Benthic2 11-15-2017 12:48 AM

1 Attachment(s)
I see 2 options. Shim it up with some stainless washers between the teak and the bracket, or use a small bottle jack and a lever like so: ( Drawing with a mouse is harder than it looks....forgive my artistry )

firstbase 11-15-2017 01:27 AM

Thanks for taking the time to draw it! I have jack stands by the blocking wood as well. Two great ideas for fixing it. Just have to adapt it to my cheapo scissors jack. I be the yard has something better though...

tiltrider1 11-15-2017 02:00 AM

Heat it and beat it. Buy MAP gas from Home Depot, it’s much hotter than propane. The heat will relax the metal. lay a piece of angle iron(straight edge) across the top and then beat the bar from the bottom until it’s straight enough for you.

Ex Sailor 11-15-2017 06:50 AM

Quote:

Originally Posted by firstbase (Post 609873)
Pic below. Bent platform bracket. I could leave it as is but would have a minor league soft spot where the teak can bend down or I could straighten it. Any chance I can hammer it out while it is bolted on? Not a big enough deal to take it all the way off and straighten it properly. Just wondering if it will bend back with some hefty hammering? could it be heated and them hammered, would that help? Concerned that pounding it would loosen from the hull or do other damage to the transom...what would you do? Apologies for the rotated pic. Can't figure out how to avoid that happening.


I would think a " heavy " steel flat bar or some sort of straight steel bar stock across the top and 1 or two serious C Clamps. You could even space that bar away from the bracket to allow for a bit of over-bend ..... FB

Easting 11-15-2017 06:54 AM

I would shim the belly of the bend. Flat washers would work or you could easily scribe in a piece of teak. You would be the only person who knows it is there.

firstbase 11-15-2017 07:18 AM

Quote:

Originally Posted by tiltrider1 (Post 609911)
Heat it and beat it. Buy MAP gas from Home Depot, itís much hotter than propane. The heat will relax the metal. lay a piece of angle iron(straight edge) across the top and then beat the bar from the bottom until itís straight enough for you.

Would the heat transfer over to the fiberglass and hurt it in some way or do you think it would dissipate enough?

Duvie 11-15-2017 10:26 AM

Use a bolt
 
Piece of stout angle iron across the top. It can be spaced as suggested earlier. Drill a hole in the angle and through bolt using existing hole in the bracket. Spacers on the angle give you opportunity to over bend the bracket a little so it is strait when the jig is removed.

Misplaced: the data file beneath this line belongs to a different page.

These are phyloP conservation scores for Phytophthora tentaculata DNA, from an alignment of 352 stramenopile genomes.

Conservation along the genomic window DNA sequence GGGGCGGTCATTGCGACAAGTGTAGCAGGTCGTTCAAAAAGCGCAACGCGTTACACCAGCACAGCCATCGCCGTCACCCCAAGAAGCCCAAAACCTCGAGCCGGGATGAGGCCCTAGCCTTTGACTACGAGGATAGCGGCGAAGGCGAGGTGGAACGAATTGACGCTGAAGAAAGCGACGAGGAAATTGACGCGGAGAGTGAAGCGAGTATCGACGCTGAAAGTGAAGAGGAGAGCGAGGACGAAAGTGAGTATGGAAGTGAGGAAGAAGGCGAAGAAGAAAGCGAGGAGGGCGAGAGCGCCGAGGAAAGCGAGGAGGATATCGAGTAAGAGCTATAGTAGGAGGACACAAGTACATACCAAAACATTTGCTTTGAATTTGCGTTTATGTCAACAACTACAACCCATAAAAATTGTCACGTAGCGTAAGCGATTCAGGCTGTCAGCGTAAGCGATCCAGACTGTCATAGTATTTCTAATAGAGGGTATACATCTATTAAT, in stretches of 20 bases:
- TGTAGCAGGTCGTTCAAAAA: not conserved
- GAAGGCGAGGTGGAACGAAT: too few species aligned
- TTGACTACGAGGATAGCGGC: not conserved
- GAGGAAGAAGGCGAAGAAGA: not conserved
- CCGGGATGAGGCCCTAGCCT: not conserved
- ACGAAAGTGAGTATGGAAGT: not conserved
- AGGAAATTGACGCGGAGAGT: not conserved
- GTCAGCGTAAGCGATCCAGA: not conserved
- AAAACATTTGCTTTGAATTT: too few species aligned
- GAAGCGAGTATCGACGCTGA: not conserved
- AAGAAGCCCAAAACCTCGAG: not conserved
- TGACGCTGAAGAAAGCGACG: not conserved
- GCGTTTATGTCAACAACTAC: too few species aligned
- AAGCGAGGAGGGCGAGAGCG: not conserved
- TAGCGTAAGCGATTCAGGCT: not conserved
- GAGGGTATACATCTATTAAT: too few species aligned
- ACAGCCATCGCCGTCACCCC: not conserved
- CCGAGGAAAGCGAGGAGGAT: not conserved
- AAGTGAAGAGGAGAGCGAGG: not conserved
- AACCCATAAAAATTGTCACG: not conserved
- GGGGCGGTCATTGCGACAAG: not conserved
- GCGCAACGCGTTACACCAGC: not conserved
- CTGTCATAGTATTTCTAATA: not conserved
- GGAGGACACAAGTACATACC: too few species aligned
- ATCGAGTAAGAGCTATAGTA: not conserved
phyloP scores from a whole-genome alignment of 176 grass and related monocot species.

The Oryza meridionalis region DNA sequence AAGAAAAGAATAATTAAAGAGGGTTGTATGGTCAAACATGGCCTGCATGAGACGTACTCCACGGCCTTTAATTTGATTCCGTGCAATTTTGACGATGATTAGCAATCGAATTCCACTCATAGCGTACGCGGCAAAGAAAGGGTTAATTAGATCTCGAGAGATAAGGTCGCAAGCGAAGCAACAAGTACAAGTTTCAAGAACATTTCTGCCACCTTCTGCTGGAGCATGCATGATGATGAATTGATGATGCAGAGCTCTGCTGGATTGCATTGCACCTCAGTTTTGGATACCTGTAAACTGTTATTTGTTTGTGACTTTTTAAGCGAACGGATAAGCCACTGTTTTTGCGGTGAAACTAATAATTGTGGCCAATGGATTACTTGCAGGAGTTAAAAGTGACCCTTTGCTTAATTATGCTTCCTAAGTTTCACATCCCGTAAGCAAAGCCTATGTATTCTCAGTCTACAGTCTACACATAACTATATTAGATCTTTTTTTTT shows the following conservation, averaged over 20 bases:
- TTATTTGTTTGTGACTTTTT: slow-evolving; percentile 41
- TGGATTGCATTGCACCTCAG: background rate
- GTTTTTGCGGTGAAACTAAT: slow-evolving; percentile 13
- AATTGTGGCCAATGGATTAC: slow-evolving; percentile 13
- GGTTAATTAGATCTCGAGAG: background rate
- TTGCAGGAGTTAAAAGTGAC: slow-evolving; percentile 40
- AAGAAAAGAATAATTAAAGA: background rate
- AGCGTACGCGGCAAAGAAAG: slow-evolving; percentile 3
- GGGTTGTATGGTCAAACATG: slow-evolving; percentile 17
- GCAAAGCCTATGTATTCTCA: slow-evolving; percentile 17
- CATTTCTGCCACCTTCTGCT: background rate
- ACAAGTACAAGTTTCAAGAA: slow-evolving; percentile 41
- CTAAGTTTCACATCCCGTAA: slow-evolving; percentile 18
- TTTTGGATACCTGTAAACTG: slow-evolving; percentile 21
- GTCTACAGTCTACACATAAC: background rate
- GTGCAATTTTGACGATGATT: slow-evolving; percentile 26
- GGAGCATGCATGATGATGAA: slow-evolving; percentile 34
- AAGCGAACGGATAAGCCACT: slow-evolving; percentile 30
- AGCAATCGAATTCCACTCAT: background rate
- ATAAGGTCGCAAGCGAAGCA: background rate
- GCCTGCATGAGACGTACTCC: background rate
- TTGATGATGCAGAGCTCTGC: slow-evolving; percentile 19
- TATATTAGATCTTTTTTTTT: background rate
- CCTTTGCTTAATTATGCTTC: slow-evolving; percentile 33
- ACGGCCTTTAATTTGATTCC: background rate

koliver 11-15-2017 11:06 AM

When GB started putting swim grids on both the 36 and the 42, they neglected to consult a Naval Architect. The results are abundant, broken wood, bent metal. Don't blame the PO, this is a GB failure. You can fix this one, but it will still be no better than new.

Look at any other brand of boat that has an OEM swimgrid for an example of one that is properly designed. Chances are good that you will agree that yours is built of undersized stock in the supports, too few supports and undersized wood in the deck. Your grid is also too shallow to be useful.

Now is a good time for you to consider an upgrade.

tiltrider1 11-15-2017 10:43 PM

You would have to heat it red hot to hurt the glass. You want it to hot to touch but not red hot.

Tom.B 11-16-2017 12:07 PM

Quote:

Originally Posted by tiltrider1 (Post 609911)
Heat it and beat it. Buy MAP gas from Home Depot, itís much hotter than propane. The heat will relax the metal. lay a piece of angle iron(straight edge) across the top and then beat the bar from the bottom until itís straight enough for you.



This.

firstbase 11-16-2017 05:31 PM

Ended up just beating it with a hammer. It went up a good bit. Put the swim platform back on, bolted it down in six places and then used screws from the bottom up through the bracket to tighten it down all over. Platform bent down maybe a half inch to meet the bracket in this one area but...you can't see it from my house. Much ado about nothing. Sorry for boring you guys with the simple stuff!

Hey, what's the best anchor??? :)

Nightsky 11-16-2017 07:57 PM

Quote:

Originally Posted by Ex Sailor (Post 609925)
I would think a " heavy " steel flat bar or some sort of straight steel bar stock across the top and 1 or two serious C Clamps. You could even space that bar away from the bracket to allow for a bit of over-bend ..... FB

++2 ^